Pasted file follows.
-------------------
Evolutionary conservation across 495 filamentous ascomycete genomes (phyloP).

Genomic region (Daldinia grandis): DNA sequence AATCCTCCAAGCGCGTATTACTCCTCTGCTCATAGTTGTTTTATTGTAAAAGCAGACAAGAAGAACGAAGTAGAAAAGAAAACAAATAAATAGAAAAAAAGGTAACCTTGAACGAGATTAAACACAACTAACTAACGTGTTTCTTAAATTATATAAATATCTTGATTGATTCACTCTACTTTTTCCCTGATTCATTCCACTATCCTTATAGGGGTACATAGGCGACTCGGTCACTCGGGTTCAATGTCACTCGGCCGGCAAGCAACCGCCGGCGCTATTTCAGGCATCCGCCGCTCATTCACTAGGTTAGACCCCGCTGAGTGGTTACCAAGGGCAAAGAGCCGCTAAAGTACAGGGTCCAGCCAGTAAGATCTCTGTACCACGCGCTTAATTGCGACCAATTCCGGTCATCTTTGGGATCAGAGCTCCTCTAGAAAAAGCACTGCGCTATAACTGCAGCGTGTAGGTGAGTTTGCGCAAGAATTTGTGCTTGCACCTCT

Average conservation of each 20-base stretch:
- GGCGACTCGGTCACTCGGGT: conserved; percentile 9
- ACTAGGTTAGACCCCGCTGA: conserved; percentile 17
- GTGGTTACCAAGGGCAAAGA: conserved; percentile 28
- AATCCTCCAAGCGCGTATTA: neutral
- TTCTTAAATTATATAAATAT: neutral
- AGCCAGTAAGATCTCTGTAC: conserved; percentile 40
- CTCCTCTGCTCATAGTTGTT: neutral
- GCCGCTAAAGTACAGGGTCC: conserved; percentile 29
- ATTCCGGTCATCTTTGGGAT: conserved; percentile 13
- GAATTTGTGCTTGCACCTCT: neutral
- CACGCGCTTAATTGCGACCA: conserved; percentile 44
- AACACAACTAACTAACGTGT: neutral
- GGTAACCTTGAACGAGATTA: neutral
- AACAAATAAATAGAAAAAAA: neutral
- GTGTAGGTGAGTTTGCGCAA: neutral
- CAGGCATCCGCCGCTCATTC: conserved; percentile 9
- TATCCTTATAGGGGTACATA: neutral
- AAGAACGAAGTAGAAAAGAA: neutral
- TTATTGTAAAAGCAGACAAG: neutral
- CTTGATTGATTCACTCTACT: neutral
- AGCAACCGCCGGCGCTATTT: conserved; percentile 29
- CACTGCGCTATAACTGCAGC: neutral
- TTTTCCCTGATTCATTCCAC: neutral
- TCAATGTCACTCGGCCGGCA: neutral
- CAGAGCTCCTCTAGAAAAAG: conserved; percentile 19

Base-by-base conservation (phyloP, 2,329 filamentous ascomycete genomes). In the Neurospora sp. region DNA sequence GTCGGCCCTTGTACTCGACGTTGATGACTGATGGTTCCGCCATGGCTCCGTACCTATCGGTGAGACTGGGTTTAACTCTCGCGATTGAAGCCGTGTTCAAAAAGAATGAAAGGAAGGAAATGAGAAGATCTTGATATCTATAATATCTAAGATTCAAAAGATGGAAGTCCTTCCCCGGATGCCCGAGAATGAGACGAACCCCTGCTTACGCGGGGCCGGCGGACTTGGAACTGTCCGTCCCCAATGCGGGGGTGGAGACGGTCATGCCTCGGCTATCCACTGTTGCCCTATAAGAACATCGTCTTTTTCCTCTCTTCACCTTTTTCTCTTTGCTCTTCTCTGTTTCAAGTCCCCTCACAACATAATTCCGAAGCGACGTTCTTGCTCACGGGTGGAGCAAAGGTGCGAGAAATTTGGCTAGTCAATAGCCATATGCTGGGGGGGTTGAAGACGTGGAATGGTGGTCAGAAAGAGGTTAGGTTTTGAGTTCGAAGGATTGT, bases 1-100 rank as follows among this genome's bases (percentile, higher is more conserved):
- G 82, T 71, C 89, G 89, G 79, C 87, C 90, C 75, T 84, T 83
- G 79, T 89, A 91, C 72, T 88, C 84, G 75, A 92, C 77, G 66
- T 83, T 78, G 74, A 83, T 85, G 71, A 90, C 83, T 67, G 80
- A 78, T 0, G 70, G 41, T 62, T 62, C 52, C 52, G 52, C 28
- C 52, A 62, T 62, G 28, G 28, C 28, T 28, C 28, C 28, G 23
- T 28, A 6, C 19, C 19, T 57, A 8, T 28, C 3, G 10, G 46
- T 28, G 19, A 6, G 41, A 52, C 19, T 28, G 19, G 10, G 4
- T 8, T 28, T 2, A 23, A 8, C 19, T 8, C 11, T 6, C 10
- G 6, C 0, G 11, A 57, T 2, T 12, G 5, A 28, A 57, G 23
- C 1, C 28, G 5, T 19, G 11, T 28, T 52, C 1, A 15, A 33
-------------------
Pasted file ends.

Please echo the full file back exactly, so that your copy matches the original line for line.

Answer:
Evolutionary conservation across 495 filamentous ascomycete genomes (phyloP).

Genomic region (Daldinia grandis): DNA sequence AATCCTCCAAGCGCGTATTACTCCTCTGCTCATAGTTGTTTTATTGTAAAAGCAGACAAGAAGAACGAAGTAGAAAAGAAAACAAATAAATAGAAAAAAAGGTAACCTTGAACGAGATTAAACACAACTAACTAACGTGTTTCTTAAATTATATAAATATCTTGATTGATTCACTCTACTTTTTCCCTGATTCATTCCACTATCCTTATAGGGGTACATAGGCGACTCGGTCACTCGGGTTCAATGTCACTCGGCCGGCAAGCAACCGCCGGCGCTATTTCAGGCATCCGCCGCTCATTCACTAGGTTAGACCCCGCTGAGTGGTTACCAAGGGCAAAGAGCCGCTAAAGTACAGGGTCCAGCCAGTAAGATCTCTGTACCACGCGCTTAATTGCGACCAATTCCGGTCATCTTTGGGATCAGAGCTCCTCTAGAAAAAGCACTGCGCTATAACTGCAGCGTGTAGGTGAGTTTGCGCAAGAATTTGTGCTTGCACCTCT

Average conservation of each 20-base stretch:
- GGCGACTCGGTCACTCGGGT: conserved; percentile 9
- ACTAGGTTAGACCCCGCTGA: conserved; percentile 17
- GTGGTTACCAAGGGCAAAGA: conserved; percentile 28
- AATCCTCCAAGCGCGTATTA: neutral
- TTCTTAAATTATATAAATAT: neutral
- AGCCAGTAAGATCTCTGTAC: conserved; percentile 40
- CTCCTCTGCTCATAGTTGTT: neutral
- GCCGCTAAAGTACAGGGTCC: conserved; percentile 29
- ATTCCGGTCATCTTTGGGAT: conserved; percentile 13
- GAATTTGTGCTTGCACCTCT: neutral
- CACGCGCTTAATTGCGACCA: conserved; percentile 44
- AACACAACTAACTAACGTGT: neutral
- GGTAACCTTGAACGAGATTA: neutral
- AACAAATAAATAGAAAAAAA: neutral
- GTGTAGGTGAGTTTGCGCAA: neutral
- CAGGCATCCGCCGCTCATTC: conserved; percentile 9
- TATCCTTATAGGGGTACATA: neutral
- AAGAACGAAGTAGAAAAGAA: neutral
- TTATTGTAAAAGCAGACAAG: neutral
- CTTGATTGATTCACTCTACT: neutral
- AGCAACCGCCGGCGCTATTT: conserved; percentile 29
- CACTGCGCTATAACTGCAGC: neutral
- TTTTCCCTGATTCATTCCAC: neutral
- TCAATGTCACTCGGCCGGCA: neutral
- CAGAGCTCCTCTAGAAAAAG: conserved; percentile 19

Base-by-base conservation (phyloP, 2,329 filamentous ascomycete genomes). In the Neurospora sp. region DNA sequence GTCGGCCCTTGTACTCGACGTTGATGACTGATGGTTCCGCCATGGCTCCGTACCTATCGGTGAGACTGGGTTTAACTCTCGCGATTGAAGCCGTGTTCAAAAAGAATGAAAGGAAGGAAATGAGAAGATCTTGATATCTATAATATCTAAGATTCAAAAGATGGAAGTCCTTCCCCGGATGCCCGAGAATGAGACGAACCCCTGCTTACGCGGGGCCGGCGGACTTGGAACTGTCCGTCCCCAATGCGGGGGTGGAGACGGTCATGCCTCGGCTATCCACTGTTGCCCTATAAGAACATCGTCTTTTTCCTCTCTTCACCTTTTTCTCTTTGCTCTTCTCTGTTTCAAGTCCCCTCACAACATAATTCCGAAGCGACGTTCTTGCTCACGGGTGGAGCAAAGGTGCGAGAAATTTGGCTAGTCAATAGCCATATGCTGGGGGGGTTGAAGACGTGGAATGGTGGTCAGAAAGAGGTTAGGTTTTGAGTTCGAAGGATTGT, bases 1-100 rank as follows among this genome's bases (percentile, higher is more conserved):
- G 82, T 71, C 89, G 89, G 79, C 87, C 90, C 75, T 84, T 83
- G 79, T 89, A 91, C 72, T 88, C 84, G 75, A 92, C 77, G 66
- T 83, T 78, G 74, A 83, T 85, G 71, A 90, C 83, T 67, G 80
- A 78, T 0, G 70, G 41, T 62, T 62, C 52, C 52, G 52, C 28
- C 52, A 62, T 62, G 28, G 28, C 28, T 28, C 28, C 28, G 23
- T 28, A 6, C 19, C 19, T 57, A 8, T 28, C 3, G 10, G 46
- T 28, G 19, A 6, G 41, A 52, C 19, T 28, G 19, G 10, G 4
- T 8, T 28, T 2, A 23, A 8, C 19, T 8, C 11, T 6, C 10
- G 6, C 0, G 11, A 57, T 2, T 12, G 5, A 28, A 57, G 23
- C 1, C 28, G 5, T 19, G 11, T 28, T 52, C 1, A 15, A 33